Though Mishara referred to other "transgressions," the June 20 discussion contained repeated criticism but no persuasive evidence of misbehavior by the committee.
Turkington criticized the WPC several times, once for recruiting candidates for vacancies. Recruiting, by the Board of Selectmen and others, is common, particularly when vacancies go unfilled for months.
The five committee members, Sherre Greenbaum (chair), Tom Sciacca, Kurt Tramposch, Linda Segal and Jennifer Riley, have extensive environmental, technical, public health, educational, and legal backgrounds. They can hardly be faulted for lack of expertise. What may set them apart in the eyes of the selectmen and the BoPW is that several of them have spoken out on a variety of town and environmental issues over the years, not always in accord with the town establishment. That tends to make the dissolution, and particularly the unprofessional style of it, look like political payback.
"Disrespectful, unprofessional treatment..."
"We are disappointed by the disrespectful and unprofessional treatment of our committee members who have dedicated so much time and effort to our mandated mission," Greenbaum told WVN. "No one on the BoS or BoPW has substantiated any allegations made against us or our work. Whoever thought that ensuring a safe and clean water supply would become politicized by the town administrator and DPW director? If they honestly wanted to suggest improvements, they would have invited us to last week's televised discussion and included us in their conversation."
Greenbaum, a lawyer who is now in a second career in landscape design, added: "Fortunately for Wayland, our town now has its first Wellhead Protection Plan, an encyclopedic yet practical tool for protecting the town's water supply. All it needs now are strong and independent advocates to implement it."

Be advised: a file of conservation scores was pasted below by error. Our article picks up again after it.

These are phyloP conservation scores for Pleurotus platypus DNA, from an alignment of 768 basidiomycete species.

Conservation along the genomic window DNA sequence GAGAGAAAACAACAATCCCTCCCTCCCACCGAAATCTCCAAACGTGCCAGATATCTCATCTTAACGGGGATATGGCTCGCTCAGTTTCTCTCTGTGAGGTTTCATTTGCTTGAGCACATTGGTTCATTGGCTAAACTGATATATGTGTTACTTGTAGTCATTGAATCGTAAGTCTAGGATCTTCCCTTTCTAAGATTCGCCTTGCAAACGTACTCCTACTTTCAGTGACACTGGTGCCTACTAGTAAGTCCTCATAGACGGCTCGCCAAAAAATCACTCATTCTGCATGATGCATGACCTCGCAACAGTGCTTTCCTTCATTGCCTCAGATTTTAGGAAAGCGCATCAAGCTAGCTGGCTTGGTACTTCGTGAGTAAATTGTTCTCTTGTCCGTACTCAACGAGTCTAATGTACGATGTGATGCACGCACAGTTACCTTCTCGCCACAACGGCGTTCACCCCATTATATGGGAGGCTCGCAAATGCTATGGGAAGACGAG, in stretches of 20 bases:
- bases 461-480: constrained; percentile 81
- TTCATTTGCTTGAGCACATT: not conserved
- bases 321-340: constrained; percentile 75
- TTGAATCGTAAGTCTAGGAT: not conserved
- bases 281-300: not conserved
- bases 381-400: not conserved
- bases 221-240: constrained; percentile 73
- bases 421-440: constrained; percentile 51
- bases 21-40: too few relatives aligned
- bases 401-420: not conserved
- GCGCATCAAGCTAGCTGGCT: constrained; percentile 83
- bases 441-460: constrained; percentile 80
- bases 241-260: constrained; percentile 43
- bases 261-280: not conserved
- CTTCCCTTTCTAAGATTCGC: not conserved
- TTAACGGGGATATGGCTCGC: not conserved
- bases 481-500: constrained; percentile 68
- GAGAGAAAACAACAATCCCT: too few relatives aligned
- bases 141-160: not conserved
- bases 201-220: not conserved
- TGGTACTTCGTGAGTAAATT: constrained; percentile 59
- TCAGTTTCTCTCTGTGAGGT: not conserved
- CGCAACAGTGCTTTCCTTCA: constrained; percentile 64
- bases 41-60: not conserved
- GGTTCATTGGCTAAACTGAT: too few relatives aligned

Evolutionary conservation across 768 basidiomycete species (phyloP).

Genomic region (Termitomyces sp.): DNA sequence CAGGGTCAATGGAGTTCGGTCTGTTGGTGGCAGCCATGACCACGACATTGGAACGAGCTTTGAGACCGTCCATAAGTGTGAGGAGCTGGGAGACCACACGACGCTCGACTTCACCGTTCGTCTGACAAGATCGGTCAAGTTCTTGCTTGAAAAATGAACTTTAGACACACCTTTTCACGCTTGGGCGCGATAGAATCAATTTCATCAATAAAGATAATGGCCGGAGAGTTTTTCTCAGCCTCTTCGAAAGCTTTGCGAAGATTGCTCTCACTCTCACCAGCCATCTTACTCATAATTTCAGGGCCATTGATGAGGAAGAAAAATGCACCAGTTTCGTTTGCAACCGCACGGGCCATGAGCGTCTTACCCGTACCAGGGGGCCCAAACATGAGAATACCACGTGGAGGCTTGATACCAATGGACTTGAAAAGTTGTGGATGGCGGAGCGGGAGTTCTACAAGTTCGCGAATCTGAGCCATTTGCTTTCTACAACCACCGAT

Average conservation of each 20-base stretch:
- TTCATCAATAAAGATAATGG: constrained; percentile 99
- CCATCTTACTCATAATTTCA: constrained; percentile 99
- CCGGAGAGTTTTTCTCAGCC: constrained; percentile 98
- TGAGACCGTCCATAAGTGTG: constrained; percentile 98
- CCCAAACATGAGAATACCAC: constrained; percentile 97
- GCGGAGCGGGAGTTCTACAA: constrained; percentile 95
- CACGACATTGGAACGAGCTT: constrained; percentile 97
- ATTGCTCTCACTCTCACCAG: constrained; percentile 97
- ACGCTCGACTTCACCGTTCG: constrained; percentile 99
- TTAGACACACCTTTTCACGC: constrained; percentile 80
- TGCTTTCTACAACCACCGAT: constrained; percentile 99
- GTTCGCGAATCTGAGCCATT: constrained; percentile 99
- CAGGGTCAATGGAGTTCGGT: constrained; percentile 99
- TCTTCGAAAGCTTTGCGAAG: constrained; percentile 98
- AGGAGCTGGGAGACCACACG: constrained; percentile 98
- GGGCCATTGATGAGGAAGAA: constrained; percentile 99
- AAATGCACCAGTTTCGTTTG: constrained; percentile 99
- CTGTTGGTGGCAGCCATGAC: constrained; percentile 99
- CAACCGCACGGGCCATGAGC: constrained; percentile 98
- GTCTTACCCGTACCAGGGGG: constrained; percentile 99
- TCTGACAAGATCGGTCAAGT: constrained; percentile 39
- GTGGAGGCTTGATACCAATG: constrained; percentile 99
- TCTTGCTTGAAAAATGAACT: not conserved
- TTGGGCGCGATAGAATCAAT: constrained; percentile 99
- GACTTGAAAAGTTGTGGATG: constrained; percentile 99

The BoPW invites public comment on the Wellhead Protection Plan for its Monday July 25 meeting. In the meantime, those interested in serving on the newadvisory committee can reach Chairman Mishara at jmishara@....
When the Department of Public Works was created, skeptics were suspicious of a power grab because authority was consolidated in fewer hands. One current issue could be an important indicator to voters of how decisions are made.
Fate of Second Reeves Hill Tank
DPW Director Ouellette informed the BoPW this spring that he wants to dismantle one of the two town water storage tanks on Reeves Hill. In 2009 the water department's consultant recommended repairing or replacing it. Recently the consultant who worked on the Wellhead Protection Plan agreed, saying that prudent risk management suggests keeping a second tank available.
When it comes to appointments, the selectmen set the tone in interviews of candidates, probing for attitudes toward the selectmen's interests. "Would you be more loyal to your board or the town?" was a typical question. (One answer -- "my client is the planet"-- was the kiss of death for one candidate for the Conservation Commission.) People with no town government experience have been readily appointed to boards and committees after demonstrating enthusiasm for the Town Center project.
Protecting the water supply would appear to be as nonpolitical as you can get. But don't count on it.
-- Michael Short
(Note: Two committee members, Tom Sciacca and Linda Segal, are WVN contributors.)
You can view the June 20 BoPW/BoS discussion of the Wellhead Protection Committee at:
Click on the 6/20/11 Selectmen's meeting, let the recording play until the dark blue line below the screen starts moving to the right. Click on that blue line, hold it down & drag it to the right to fast forward the recording. The WPC topic begins about 24 minutes into the meeting.
DISAGREEMENT OVER PLANS FOR LEE'S FARM STAND SITE
It was was billed as an informal presentation to the Conservation Commission and Planning Board of plans for the Lee's Farm Stand area on Route 20. But the June 21 meeting turned out to be a confrontation between the LEES residents' group, (Let's Encourage Environmental Sustainability) and the owners and the potential developers of an assisted living facility on that land.
LEES members, affiliated with the Pine Brook Association, have been advocating for a CSA (Community Supported Agriculture) farm on the property. To make this vision financially feasible, they expected to share the property with some other enterprise, but to keep the semi-rural aspect visible from the highway. More information about the volunteer group is at: